Without federal registration, a valid trademark may still be used in commerce.  And an unregistered trademark can be enforced against would-be infringers in several ways. Most important, even if a trademark is not federally registered, it may still be enforceable under §43(a) of the Lanham Act, which creates a federal cause of action for trademark infringement.  Unregistered trademarks may also be entitled to protection under other federal statutes, such as the Anticybersquatting Consumer Protection Act. And an unregistered trademark can be enforced under state common law, or if it has been registered in a State, under that State’s registration system. 

Federal registration, however, “confers important legal rights and benefits on trademark owners who register their marks.”  Registration on the principal register (1) “serves as ‘constructive notice of the registrant’s claim of ownership’ of the mark”; (2) “is ‘prima facie evidence of the validity of the registered mark and of the registration of the mark, of the owner’s ownership of the mark, and of the owner’s exclusive right to use the registered mark in commerce on or in connection with the goods or services specified in the certificate"; and (3) can make a mark “ ‘incontestable’ ” once a mark has been registered for five years.”  Registration also enables the trademark holder “to stop the importation into the United States of articles bearing an infringing mark.”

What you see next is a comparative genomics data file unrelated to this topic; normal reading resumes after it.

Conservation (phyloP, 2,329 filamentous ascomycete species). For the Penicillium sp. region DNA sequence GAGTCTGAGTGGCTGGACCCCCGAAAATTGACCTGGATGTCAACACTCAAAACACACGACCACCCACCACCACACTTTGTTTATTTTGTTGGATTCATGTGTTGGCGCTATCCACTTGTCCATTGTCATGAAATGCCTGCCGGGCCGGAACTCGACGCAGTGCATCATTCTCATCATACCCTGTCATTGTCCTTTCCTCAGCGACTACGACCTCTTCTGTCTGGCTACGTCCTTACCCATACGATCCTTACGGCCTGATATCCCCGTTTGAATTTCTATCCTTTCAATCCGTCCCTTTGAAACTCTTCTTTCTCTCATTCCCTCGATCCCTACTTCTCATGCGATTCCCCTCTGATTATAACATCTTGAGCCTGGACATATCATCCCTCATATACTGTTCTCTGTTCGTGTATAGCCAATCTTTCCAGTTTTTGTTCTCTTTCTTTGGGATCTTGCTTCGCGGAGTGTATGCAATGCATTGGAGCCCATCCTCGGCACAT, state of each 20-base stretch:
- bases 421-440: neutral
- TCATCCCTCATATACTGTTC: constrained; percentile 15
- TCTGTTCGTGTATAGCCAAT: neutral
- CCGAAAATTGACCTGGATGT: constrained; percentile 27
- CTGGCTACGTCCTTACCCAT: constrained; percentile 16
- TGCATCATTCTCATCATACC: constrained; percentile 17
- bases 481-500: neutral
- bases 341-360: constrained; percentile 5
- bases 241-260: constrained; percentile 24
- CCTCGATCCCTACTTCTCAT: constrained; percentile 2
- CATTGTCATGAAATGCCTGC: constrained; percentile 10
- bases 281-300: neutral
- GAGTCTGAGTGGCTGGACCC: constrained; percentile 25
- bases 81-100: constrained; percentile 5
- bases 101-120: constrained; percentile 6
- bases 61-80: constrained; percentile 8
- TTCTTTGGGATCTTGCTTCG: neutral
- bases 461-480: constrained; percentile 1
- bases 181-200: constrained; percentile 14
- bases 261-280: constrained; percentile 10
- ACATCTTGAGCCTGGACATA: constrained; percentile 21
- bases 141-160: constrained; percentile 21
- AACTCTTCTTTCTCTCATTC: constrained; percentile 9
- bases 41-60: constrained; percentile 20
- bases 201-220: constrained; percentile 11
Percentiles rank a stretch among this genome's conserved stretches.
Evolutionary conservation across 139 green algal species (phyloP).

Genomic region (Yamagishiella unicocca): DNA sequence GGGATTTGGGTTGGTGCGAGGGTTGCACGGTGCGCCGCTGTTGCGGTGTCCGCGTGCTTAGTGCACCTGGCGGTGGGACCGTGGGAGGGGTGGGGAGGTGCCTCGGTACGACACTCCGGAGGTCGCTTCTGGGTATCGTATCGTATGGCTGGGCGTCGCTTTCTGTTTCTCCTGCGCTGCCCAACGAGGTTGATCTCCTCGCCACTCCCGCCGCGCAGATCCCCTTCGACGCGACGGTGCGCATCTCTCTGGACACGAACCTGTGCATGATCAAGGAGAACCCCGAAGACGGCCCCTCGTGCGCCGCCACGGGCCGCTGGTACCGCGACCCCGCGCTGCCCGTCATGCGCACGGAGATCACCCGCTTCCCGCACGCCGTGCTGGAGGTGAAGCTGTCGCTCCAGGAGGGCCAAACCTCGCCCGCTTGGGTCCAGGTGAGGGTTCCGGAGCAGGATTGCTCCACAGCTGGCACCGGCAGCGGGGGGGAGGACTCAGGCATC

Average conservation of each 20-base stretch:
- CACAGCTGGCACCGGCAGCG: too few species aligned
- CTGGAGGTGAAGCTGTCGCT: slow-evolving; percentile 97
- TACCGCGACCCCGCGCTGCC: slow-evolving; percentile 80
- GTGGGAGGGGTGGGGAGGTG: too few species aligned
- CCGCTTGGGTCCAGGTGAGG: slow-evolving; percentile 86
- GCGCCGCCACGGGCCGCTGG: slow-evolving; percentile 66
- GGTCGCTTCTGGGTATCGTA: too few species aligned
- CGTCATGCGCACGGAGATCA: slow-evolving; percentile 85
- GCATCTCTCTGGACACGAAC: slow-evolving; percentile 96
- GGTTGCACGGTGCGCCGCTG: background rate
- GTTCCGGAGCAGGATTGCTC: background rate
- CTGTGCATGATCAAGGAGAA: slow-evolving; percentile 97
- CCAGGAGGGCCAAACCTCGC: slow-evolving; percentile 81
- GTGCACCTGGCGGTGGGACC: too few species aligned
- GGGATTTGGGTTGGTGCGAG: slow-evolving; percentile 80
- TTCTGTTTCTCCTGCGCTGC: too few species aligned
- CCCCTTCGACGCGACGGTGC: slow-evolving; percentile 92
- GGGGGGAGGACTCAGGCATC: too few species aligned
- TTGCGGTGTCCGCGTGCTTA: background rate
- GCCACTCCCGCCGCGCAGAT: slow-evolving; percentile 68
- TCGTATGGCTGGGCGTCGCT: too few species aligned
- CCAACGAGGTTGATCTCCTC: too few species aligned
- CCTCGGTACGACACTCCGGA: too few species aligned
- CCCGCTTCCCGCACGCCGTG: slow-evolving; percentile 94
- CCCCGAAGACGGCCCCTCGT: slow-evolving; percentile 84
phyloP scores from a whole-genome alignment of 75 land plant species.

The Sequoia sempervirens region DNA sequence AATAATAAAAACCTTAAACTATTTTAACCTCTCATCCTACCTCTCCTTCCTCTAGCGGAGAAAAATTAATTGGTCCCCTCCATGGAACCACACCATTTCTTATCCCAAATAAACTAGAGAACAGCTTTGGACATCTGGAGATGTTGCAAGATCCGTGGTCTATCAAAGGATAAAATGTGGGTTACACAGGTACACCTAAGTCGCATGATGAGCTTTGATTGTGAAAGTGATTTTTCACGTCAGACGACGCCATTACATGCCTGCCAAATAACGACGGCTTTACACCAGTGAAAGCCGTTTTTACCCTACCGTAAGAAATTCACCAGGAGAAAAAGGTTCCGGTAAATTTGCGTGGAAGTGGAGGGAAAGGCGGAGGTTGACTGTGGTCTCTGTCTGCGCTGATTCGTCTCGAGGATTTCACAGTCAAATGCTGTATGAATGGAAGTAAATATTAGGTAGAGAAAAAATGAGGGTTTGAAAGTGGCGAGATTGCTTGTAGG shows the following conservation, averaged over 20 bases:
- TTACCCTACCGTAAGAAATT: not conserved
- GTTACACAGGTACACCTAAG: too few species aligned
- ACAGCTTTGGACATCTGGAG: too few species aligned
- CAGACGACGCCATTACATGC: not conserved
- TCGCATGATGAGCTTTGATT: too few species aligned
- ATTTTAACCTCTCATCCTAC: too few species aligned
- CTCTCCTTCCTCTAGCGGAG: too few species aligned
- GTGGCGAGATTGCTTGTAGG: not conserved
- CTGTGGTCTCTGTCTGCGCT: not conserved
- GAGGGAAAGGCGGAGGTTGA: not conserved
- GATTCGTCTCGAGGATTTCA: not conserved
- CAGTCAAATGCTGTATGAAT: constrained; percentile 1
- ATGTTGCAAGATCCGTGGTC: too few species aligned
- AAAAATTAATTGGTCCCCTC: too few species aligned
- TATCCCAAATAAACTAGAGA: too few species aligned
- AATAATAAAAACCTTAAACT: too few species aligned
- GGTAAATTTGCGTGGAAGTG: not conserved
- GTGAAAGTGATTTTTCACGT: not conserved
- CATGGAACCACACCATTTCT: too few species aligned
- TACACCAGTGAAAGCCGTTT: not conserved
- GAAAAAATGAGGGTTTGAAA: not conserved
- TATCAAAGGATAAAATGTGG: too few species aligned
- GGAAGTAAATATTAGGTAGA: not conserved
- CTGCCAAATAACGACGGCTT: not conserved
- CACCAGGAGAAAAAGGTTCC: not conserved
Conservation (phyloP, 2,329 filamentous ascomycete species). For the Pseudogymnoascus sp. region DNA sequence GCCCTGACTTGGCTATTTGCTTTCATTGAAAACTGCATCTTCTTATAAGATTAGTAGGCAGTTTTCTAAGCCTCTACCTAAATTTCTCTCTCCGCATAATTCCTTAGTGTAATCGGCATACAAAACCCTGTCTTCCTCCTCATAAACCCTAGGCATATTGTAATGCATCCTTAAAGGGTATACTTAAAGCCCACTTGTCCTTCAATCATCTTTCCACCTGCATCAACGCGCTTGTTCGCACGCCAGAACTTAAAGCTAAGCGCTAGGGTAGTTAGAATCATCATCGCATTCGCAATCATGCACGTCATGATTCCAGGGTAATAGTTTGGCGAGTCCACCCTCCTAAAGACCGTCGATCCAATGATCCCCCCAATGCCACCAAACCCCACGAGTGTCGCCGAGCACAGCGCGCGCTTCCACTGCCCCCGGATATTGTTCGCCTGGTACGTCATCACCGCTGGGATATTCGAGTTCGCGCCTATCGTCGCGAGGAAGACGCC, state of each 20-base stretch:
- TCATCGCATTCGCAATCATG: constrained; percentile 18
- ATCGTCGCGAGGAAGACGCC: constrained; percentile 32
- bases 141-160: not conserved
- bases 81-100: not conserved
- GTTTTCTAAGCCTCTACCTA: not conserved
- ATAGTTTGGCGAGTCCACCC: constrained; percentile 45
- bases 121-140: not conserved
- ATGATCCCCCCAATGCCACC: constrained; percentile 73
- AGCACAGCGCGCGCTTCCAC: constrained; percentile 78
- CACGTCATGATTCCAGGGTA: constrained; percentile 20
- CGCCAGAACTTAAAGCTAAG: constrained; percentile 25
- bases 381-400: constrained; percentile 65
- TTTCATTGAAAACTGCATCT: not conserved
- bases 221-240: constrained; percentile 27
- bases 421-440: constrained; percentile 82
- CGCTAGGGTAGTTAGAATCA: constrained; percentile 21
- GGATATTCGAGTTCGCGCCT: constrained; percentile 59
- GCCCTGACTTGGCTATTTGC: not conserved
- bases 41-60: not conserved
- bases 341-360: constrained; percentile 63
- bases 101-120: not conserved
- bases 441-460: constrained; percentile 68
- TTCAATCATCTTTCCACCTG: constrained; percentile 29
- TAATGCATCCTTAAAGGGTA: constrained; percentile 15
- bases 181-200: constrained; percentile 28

The Lanham Act contains provisions that bar certain trademarks from the principal register. For example, a trademark cannot be registered if it is “merely descriptive or deceptively misdescriptive” of goods, or if it is so similar to an already registered trademark or trade name that it is “likely . . . to cause confusion, or to cause mistake, or to deceive.”

At issue in this case is one such provision, which we will call “the disparagement clause.” This provision prohibits the registration of a trademark “which may disparage . . . persons, living or dead, institutions, beliefs, or national symbols, or bring them into contempt, or disrepute.” §1052(a). This clause appeared in the original Lanham Act and has remained the same to this day.

When deciding whether a trademark is disparaging, an examiner at the PTO generally applies a “two-part test.” The examiner first considers “the likely meaning of the matter in question, taking into account not only dictionary definitions, but also the relationship of the matter to the other elements in the mark, the nature of the goods or services, and the manner in which the mark is used in the marketplace in connection with the goods or services.” “If that meaning is found to refer to identifiable persons, institutions, beliefs or national symbols,” the examiner moves to the second step, asking “whether that meaning may be disparaging to a substantial composite of the referenced group.” If the examiner finds that a “substantial composite, although not necessarily a majority, of the referenced group would find the proposed mark . . . to be disparaging in the context of contemporary attitudes,” a prima facie case of disparagement is made out, and the burden shifts to the applicant to prove that the trademark is not disparaging. What is more, the PTO has specified that “[t]he fact that an applicant may be a member of that group or has good intentions underlying its use of a term does not obviate the fact that a substantial composite of the referenced group would find the term objectionable.”